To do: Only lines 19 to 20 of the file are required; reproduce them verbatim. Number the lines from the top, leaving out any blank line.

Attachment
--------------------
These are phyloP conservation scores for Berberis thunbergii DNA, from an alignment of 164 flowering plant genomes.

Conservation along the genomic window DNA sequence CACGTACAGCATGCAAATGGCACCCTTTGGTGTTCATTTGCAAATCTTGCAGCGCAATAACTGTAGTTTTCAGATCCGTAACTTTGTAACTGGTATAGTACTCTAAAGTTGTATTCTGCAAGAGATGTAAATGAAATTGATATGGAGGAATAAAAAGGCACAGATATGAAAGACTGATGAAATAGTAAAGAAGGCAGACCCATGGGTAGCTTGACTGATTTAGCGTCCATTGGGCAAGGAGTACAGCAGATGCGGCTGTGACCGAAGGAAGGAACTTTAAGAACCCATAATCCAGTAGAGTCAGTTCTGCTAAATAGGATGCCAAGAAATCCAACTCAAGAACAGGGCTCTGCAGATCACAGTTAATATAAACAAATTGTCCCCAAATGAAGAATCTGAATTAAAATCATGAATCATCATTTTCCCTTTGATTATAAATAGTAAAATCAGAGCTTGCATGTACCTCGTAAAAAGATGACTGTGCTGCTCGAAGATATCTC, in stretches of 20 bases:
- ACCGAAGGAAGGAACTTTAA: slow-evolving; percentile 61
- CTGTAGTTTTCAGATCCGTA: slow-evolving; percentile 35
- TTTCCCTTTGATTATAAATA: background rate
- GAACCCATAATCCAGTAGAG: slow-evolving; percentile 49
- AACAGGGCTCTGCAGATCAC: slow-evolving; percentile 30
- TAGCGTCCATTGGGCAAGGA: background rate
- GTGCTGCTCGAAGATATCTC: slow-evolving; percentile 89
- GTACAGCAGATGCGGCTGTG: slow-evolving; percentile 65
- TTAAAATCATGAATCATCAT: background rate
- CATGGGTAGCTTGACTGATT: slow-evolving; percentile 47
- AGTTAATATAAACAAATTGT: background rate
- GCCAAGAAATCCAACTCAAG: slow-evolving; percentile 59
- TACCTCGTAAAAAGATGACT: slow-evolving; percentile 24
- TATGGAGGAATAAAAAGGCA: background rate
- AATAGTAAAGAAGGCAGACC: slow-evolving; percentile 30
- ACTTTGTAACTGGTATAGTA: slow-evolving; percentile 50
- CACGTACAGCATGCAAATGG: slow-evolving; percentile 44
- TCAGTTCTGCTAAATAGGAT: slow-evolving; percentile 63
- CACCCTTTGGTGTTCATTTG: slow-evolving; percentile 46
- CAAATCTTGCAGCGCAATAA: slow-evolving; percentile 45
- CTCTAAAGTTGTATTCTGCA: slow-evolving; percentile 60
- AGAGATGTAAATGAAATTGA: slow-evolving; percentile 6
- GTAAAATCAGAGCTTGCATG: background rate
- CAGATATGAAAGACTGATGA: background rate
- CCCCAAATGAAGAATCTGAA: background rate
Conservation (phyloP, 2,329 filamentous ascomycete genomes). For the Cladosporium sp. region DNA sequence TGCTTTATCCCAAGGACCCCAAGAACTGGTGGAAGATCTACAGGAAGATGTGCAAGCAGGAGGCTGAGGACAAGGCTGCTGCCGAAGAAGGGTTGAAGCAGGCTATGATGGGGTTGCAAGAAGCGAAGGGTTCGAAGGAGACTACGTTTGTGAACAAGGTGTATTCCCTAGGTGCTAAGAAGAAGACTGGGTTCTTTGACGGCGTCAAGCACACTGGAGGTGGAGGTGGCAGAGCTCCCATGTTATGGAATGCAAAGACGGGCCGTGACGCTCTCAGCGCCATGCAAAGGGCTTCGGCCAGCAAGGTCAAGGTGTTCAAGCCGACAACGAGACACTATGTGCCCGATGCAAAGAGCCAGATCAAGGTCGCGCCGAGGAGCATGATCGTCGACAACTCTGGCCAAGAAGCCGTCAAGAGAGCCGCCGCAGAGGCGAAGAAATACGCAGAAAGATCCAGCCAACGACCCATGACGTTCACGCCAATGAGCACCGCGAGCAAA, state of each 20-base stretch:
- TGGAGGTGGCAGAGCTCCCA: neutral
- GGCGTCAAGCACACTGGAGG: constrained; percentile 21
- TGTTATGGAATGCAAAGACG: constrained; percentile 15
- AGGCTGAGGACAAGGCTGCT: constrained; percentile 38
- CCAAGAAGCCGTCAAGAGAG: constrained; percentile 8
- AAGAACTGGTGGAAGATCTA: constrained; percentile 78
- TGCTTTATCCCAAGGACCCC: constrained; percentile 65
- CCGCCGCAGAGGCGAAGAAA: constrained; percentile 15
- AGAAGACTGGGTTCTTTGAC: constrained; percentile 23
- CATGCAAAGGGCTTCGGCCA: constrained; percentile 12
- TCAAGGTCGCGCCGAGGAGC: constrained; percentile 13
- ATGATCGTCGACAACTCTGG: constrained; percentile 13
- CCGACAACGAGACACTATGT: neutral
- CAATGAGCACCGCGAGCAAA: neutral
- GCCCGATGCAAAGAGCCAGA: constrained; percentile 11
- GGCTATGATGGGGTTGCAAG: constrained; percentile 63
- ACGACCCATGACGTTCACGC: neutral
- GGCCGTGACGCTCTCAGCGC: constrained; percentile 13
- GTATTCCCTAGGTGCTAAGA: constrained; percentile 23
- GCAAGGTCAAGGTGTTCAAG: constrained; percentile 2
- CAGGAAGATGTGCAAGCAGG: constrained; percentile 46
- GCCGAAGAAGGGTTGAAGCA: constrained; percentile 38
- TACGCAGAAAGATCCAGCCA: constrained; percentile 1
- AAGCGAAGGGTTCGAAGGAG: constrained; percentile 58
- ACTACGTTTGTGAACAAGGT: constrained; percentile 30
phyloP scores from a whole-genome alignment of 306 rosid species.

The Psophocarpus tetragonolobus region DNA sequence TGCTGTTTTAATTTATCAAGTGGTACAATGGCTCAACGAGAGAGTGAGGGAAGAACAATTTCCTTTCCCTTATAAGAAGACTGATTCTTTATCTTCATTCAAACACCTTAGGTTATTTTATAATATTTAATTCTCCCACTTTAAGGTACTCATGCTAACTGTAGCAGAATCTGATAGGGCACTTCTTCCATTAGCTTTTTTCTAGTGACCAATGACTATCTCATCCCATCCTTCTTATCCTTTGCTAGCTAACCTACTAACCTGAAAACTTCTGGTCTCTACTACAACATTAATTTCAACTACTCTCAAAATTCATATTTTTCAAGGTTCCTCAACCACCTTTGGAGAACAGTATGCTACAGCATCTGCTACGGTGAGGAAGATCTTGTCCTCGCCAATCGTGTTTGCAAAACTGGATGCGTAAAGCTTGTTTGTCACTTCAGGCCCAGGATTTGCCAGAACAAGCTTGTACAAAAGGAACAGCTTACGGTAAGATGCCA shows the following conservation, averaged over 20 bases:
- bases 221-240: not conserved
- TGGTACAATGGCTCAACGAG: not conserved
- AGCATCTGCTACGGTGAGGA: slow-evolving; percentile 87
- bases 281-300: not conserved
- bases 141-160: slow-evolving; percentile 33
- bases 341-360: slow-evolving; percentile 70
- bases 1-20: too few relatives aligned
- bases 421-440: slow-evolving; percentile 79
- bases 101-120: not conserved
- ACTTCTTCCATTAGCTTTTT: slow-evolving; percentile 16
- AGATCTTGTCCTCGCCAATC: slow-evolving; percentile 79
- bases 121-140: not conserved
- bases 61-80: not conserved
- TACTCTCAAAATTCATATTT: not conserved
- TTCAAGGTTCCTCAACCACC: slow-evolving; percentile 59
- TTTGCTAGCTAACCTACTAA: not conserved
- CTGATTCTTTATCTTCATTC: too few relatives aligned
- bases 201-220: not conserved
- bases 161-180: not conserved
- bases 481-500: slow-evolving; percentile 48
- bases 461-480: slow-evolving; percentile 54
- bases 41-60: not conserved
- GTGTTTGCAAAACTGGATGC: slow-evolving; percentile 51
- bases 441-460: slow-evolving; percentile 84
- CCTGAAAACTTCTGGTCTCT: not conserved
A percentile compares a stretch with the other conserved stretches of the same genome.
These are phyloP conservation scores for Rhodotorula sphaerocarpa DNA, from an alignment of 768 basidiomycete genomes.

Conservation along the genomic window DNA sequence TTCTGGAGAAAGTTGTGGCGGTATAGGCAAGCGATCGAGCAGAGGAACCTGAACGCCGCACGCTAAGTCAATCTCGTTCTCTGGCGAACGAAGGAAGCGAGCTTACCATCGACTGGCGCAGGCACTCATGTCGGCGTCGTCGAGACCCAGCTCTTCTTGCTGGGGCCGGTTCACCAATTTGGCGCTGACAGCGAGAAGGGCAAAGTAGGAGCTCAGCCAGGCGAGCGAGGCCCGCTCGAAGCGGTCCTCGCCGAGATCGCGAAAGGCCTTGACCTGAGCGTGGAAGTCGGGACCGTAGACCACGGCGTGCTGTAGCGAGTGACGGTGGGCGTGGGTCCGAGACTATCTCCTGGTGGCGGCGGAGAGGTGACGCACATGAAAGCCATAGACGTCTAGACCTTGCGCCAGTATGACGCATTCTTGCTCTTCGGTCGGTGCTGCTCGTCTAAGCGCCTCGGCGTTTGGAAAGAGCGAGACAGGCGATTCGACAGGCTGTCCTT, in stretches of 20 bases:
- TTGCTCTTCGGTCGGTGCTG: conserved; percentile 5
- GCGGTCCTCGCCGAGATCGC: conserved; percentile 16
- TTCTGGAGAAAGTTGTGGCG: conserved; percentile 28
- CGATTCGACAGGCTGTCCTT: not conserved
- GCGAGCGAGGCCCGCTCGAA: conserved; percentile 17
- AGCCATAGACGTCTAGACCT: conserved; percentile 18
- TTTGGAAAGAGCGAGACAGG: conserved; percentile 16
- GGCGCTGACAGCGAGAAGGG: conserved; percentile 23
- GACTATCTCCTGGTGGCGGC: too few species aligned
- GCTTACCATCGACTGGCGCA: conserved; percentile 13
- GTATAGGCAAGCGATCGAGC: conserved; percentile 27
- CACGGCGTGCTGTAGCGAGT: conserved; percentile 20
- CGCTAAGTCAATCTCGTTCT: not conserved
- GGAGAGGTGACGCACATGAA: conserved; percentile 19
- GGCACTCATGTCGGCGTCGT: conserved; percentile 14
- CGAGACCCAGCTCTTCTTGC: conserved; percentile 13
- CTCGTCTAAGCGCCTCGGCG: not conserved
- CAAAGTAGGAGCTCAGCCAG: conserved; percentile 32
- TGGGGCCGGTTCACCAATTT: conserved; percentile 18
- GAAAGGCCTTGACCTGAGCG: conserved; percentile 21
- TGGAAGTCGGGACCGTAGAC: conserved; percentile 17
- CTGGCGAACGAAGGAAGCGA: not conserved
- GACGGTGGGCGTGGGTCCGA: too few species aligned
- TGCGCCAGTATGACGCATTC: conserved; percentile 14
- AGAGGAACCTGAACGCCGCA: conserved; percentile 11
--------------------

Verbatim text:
- CACGTACAGCATGCAAATGG: slow-evolving; percentile 44
- TCAGTTCTGCTAAATAGGAT: slow-evolving; percentile 63